Once again, property taxes were responsible for the largest increase in expenses, up 5.3 percent year-over-year. The average property tax bill was $1,833 per unit and represented one-third of expenses. Fifteen years ago, property taxes comprised less than one-quarter of operating outlays. Contesting assessed values has become commonplace for many owners feeling the squeeze from skyrocketing taxes.
In a study commissioned by MFE, executive compensation research firm Equilar found that women are shut out of the boards of directors of four of the country’s top 16 multifamily REITs: Blue Rock, BRT Apartments, NexPoint Residential Trust, and Preferred Apartment Communities. The analysis also found that women account for 17.2% of all board members, slightly below the Equilar 500 average of 20.9% female and just above the Russell 3000 average of 16%.
A dive into the 16 REITs’ SEC filings reveals that females are more sparsely represented as named executive officers (NEOs), or the companies’ most highly compensated officers—11 of the 16 had no female NEOs. The same four REITs that have no women on their boards also have no female NEOs…
In addition, while women make almost as much as men when they start out in commercial real estate, their compensation falls well below their peers once they hit 40 and approach the C-suite. Overall, the industry median annual compensation is $115,000 for women and $150,000 for men, CREW found.
So what are the chances that significant progress will be made on gender equity in multifamily? Pretty good once the Boomers start retiring:
“We’ve made a modicum of progress,” says CREW CEO Wendy Mann. “And we still have a long way to go. Really.” She believes transformation is imminent, however, as baby boomers retire in the next five to 10 years, creating “a great departure in male leadership.” She predicts “a huge groundswell of women now in their late 40s and early 50s” will step into the void, pushing companies closer to parity. “Do I think it will be 50–50?” she says. “Maybe not. But I think we’ll see a difference.”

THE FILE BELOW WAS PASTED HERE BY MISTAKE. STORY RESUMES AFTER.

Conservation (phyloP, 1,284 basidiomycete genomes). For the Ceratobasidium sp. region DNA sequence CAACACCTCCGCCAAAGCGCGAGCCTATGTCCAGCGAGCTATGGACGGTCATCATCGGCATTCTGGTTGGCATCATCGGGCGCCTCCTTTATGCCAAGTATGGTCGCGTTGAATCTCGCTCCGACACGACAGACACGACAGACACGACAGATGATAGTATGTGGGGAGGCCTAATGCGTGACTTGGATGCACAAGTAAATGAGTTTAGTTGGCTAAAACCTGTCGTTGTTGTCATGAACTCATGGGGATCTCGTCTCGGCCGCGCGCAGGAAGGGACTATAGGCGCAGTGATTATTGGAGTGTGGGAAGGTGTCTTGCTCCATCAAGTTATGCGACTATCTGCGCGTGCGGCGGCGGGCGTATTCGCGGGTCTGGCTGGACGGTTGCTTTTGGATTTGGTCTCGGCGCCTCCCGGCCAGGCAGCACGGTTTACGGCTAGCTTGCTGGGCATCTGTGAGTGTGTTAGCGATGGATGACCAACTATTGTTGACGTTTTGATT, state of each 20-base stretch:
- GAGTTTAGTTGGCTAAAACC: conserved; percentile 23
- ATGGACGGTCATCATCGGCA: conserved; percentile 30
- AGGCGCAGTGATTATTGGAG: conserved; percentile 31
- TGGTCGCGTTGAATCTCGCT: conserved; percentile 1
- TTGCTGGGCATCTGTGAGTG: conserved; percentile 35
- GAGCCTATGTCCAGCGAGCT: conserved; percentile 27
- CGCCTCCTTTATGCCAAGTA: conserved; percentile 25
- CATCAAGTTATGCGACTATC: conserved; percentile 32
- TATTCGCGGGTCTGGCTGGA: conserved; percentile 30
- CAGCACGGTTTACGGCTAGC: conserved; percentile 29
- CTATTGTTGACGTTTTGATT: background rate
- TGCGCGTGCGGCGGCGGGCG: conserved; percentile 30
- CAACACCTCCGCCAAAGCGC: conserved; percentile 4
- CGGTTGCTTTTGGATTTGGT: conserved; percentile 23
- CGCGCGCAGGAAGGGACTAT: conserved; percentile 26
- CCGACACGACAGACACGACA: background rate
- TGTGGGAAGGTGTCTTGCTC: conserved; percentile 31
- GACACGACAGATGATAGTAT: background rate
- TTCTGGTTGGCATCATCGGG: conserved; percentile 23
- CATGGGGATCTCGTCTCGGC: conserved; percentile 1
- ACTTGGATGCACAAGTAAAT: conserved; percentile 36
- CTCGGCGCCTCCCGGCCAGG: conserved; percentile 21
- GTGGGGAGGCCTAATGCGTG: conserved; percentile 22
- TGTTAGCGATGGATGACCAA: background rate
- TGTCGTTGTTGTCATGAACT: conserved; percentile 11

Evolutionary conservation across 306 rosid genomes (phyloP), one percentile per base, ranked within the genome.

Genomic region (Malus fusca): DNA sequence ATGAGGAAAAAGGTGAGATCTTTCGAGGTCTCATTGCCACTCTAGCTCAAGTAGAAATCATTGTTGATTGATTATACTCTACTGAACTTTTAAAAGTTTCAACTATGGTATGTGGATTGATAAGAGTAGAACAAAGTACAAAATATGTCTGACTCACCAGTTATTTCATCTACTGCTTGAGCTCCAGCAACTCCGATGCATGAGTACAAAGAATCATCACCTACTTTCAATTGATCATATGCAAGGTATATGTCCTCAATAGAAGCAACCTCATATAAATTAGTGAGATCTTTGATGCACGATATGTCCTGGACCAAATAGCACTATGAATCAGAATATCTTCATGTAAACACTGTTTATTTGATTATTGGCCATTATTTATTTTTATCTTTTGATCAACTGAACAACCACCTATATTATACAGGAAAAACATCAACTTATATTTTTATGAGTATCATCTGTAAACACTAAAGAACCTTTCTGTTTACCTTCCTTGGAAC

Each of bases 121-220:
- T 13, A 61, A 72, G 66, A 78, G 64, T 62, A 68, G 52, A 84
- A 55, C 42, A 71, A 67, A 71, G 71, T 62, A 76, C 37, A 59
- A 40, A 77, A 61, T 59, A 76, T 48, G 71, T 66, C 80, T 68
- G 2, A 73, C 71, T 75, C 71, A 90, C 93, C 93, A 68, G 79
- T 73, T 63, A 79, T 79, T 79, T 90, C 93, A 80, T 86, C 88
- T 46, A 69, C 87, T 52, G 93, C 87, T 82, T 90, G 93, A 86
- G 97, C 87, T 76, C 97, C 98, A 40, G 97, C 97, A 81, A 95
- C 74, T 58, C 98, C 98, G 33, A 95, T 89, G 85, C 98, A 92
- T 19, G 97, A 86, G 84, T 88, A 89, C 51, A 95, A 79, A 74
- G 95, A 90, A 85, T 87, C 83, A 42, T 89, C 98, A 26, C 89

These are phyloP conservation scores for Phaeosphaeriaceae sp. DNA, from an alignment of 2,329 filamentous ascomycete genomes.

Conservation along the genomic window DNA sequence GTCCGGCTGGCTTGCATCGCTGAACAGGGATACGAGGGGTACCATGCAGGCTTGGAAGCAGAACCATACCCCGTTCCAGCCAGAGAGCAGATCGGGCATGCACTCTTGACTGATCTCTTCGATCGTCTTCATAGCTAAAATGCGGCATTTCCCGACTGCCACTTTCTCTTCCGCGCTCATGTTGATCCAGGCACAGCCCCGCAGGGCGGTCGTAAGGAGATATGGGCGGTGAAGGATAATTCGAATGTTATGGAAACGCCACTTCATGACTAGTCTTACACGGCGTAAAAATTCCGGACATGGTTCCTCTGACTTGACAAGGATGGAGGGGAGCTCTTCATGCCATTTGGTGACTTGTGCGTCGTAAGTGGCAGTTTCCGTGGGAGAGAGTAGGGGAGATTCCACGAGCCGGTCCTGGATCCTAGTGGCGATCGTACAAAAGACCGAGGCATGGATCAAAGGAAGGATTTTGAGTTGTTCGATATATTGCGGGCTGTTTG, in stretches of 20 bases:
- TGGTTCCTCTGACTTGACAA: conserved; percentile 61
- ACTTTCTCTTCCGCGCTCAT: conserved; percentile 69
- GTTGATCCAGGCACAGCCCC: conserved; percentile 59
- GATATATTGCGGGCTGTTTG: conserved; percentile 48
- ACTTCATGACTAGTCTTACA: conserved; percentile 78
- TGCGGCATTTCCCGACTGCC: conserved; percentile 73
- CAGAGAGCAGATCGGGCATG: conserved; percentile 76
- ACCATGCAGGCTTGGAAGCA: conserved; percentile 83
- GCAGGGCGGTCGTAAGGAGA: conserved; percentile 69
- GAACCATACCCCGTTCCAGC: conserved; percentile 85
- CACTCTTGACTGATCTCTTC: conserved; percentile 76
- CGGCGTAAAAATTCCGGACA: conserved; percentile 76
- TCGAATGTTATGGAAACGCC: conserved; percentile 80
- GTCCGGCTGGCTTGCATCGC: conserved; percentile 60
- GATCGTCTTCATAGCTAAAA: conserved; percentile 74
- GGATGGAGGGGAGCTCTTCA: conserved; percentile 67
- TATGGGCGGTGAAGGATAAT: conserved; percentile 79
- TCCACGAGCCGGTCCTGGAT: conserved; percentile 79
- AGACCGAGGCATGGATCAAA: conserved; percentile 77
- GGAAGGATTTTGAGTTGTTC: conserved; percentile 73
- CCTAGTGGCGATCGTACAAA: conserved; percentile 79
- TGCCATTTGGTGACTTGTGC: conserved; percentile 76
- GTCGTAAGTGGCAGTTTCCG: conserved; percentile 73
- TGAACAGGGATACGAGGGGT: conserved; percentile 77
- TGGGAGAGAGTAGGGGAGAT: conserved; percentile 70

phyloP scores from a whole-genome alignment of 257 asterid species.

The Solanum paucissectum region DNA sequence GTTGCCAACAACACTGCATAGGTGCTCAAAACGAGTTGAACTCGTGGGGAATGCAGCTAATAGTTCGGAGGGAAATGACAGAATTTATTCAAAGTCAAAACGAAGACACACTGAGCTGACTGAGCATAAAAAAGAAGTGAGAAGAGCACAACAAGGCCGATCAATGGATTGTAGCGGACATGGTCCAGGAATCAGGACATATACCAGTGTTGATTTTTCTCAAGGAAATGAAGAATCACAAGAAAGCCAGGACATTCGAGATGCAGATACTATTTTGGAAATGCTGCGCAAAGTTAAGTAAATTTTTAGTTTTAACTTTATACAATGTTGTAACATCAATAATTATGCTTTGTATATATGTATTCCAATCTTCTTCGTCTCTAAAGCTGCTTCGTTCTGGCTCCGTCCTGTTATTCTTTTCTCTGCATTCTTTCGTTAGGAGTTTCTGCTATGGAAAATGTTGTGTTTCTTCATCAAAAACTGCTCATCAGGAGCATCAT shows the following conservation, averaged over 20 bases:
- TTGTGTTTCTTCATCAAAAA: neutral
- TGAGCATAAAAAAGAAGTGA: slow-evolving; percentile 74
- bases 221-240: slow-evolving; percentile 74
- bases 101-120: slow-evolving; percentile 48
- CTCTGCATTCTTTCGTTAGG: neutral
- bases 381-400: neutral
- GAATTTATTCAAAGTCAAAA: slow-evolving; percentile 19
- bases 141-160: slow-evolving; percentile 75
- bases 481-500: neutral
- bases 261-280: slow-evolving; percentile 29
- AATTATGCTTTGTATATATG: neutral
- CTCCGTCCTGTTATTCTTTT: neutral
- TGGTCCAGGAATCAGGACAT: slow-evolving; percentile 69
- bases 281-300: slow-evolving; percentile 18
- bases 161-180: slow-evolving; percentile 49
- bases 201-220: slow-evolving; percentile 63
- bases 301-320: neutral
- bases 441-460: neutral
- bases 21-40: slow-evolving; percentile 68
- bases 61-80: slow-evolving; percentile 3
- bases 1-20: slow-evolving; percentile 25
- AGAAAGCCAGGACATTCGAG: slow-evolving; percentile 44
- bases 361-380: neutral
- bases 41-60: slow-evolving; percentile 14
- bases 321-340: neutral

It would surprise no one to learn that there’s a tight job market in the rental housing world, but you might be surprised at exactly how many open positions there are in the industry. According to new research from the National Apartment Association, there are about 4,000 open positions nationwide. The largest number of open positions can be found in the “Property Management” category, and not far behind that is the “Maintenance Category.”
As you can see the largest number of openings by job title is for Maintenance Technicians – shocking right? – and the researchers were kind enough to dig a little deeper into that position’s data:
All of this data is derived from a new monthly NAAEI product called Apartment Jobs Snapshot. Here’s more info about it from NAA’s site:
The Apartment Jobs Snapshot is a new monthly product from NAAEI highlighting labor force trends in the rental housing industry. It examines the total job posting trends by position, category and geography, as well as providing fresh and detailed updates for industry employers. The snapshot will feature enhanced quarterly editions with more expansive data, starting in April 2018.
Last week we shared an article about the effect that Airbnb is potentially having on rents. This week we’ve found an item about potential new players in the short-term rental market, and their interest in working with property management firms. From the Wall Street Journal:
The short-term residential rental business, which got its start with people putting spare rooms on the lodging market, is knocking on the door of some of the country’s largest landlords.
A venture-capital group that includes hotelier Barry Sternlicht has invested in a startup that plans to add a new upscale and branded dimension to the short-term rental business pioneered by companies like Airbnb Inc. and HomeAway Inc…
“Consumers want short-term rentals and they want them at a scale that no one ever anticipated,” said Fifth Wall co-founder Brendan Wallace.
Numerous other startups are pushing into similar businesses, including Arlington, Va.-based WhyHotel and YouRent.com of Miami. Meanwhile, Airbnb in 2016 launched its own “Friendly Buildings Program” under which landlords put rental units on the website.
An Airbnb spokesman last week said there were 13,000 units in the program, up from 10,000 in July.
Many landlords are still skeptical about working with these companies, but that could change as property management firms become more familiar with the new short-term companies. And of course, if vacancies begin to rise then working with these firms could become a much more enticing option.